Layer 32, the third foam insulating layer, includes an exit opening 70 at one end aligned with exit openings 26, 40 and 48, respectively, and a slot-type opening 72 provided in the opposite end. As will be noted from FIG. 1, this layer does not include an entrance opening. That is to assure that when its bottom surface engages the top surface of layer 30, air entering openings 24, 38 and 46, will be deflected into the enlarged opening and pass through a cavity defined by the top surface of layer 28, the bottom surface of this third layer 32 and by edges 50, 52, 54, 56, and member 64 when included. Air exits from that cavity by passing upwardly through a slot 72 located at the opposite end from exit opening 70. As shown, slot 72 extends substantially across the entire width of third layer 32. Preferably, slot 72 is at least as wide as the distance between edges 54 and 56 which define the outer margins of the cavity through which the entrance air will pass between the first, second and third layers and accordingly, the slot 72 should be as large as that dimension.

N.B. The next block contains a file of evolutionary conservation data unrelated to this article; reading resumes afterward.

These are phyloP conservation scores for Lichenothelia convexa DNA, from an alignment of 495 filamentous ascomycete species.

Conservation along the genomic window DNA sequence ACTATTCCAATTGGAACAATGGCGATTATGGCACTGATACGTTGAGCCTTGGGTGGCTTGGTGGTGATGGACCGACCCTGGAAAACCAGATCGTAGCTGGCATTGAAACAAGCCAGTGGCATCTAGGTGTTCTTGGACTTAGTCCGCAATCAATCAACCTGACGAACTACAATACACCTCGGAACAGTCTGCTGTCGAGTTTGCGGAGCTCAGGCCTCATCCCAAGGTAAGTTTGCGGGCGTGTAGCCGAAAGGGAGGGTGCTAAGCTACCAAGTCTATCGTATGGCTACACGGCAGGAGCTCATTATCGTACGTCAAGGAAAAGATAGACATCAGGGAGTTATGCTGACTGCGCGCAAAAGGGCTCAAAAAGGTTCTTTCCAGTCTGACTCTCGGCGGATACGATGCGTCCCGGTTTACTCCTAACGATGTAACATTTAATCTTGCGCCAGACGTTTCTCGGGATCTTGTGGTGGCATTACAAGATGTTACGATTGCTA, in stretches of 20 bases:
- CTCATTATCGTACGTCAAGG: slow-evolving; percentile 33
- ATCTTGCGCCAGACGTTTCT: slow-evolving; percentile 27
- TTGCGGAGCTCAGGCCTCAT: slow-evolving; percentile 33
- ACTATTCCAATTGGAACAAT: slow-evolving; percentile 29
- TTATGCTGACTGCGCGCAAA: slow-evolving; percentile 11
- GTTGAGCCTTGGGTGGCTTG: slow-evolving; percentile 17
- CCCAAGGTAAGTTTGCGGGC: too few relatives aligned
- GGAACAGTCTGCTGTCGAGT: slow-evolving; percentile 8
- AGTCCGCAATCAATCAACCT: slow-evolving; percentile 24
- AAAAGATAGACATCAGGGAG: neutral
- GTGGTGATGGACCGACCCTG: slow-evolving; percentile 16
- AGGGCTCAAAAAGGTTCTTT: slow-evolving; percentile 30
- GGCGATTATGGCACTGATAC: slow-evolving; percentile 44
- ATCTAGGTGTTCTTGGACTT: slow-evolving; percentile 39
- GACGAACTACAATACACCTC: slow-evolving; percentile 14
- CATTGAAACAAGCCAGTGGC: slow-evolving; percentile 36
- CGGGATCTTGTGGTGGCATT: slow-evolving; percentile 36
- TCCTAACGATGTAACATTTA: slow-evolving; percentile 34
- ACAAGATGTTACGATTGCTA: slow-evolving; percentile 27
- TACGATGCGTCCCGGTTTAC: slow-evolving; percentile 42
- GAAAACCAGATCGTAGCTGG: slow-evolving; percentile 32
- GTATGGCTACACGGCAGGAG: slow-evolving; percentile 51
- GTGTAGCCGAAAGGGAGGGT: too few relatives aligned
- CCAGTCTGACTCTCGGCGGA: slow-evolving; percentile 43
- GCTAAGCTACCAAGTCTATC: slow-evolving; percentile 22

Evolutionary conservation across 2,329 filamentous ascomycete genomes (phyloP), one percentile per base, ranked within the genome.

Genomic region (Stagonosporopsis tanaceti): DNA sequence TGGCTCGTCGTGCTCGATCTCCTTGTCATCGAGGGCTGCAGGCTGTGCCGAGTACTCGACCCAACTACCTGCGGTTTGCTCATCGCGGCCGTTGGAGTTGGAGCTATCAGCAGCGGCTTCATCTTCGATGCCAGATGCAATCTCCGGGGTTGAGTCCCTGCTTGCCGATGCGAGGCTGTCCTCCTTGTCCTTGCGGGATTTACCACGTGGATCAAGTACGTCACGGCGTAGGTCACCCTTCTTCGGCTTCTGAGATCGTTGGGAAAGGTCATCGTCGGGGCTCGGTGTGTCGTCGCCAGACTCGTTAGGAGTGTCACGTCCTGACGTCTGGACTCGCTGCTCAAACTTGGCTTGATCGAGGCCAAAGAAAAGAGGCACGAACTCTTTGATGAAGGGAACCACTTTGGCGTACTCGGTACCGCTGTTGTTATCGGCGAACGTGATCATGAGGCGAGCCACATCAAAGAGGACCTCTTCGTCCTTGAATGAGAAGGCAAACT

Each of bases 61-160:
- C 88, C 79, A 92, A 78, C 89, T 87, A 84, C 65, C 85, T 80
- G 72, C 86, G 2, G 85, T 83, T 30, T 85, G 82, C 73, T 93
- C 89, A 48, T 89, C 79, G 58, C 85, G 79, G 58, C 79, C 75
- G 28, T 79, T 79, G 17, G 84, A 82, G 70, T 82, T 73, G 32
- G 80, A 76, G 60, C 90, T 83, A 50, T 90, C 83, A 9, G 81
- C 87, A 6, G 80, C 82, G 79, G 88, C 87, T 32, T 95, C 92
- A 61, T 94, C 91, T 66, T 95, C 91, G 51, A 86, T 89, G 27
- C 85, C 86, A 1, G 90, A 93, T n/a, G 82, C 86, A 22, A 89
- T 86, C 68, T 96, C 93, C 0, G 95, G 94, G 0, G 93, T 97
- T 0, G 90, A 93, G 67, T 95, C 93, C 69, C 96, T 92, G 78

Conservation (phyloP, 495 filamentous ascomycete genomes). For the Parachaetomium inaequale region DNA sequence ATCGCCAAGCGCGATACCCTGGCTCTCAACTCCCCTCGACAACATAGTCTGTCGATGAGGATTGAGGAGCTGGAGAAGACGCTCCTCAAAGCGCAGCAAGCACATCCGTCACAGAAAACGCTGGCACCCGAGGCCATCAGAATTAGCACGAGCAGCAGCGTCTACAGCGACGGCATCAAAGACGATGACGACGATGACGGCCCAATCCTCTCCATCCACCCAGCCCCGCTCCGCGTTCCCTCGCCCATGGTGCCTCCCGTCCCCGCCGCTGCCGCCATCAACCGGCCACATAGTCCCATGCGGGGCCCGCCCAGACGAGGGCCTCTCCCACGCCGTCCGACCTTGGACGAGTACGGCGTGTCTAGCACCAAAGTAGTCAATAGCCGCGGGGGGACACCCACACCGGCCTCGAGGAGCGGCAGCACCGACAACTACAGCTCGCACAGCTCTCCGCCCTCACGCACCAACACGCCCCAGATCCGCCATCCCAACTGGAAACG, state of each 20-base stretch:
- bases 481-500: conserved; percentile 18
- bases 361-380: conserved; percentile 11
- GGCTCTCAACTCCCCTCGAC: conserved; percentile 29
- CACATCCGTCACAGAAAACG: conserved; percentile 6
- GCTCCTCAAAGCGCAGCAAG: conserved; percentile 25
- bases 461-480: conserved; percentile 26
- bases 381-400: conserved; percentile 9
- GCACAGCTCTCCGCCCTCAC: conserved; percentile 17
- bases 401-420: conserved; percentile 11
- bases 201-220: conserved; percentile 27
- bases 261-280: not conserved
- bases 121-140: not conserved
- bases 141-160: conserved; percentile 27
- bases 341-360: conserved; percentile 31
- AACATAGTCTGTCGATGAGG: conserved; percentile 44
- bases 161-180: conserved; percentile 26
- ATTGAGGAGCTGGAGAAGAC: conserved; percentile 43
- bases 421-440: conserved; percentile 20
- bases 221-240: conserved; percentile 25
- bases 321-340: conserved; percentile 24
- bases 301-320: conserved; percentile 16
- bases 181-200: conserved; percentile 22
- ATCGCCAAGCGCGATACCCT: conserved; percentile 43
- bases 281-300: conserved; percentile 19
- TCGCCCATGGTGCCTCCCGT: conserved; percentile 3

Layer 34, the wire mesh, is comprised of four double layers which are folded one over another to produce an eight layer thick batting. The wire is preferably blackened or colored a dark color to aid in absorbing solar energy and provides a filling for the space between the top surface of third layer 32 and transparent sheet 36 through which air can pass and be heated.

As shown by the arrows in FIG. 1, air will enter the entrance opening 24 in the outer housing 12 and pass through entrance openings 38 and 46 in the first and second insulation layers. It then flows down through the cavity defined between the first and third layers and edges 50, 52, 54 and 56 in the second layer and will then pass through slot 72. Thereafter it will flow through the batting or matrix of the wire mesh and then out through exit openings 72, 48, 40 and 26, respectively, in the various layers, and finally into the area being heated.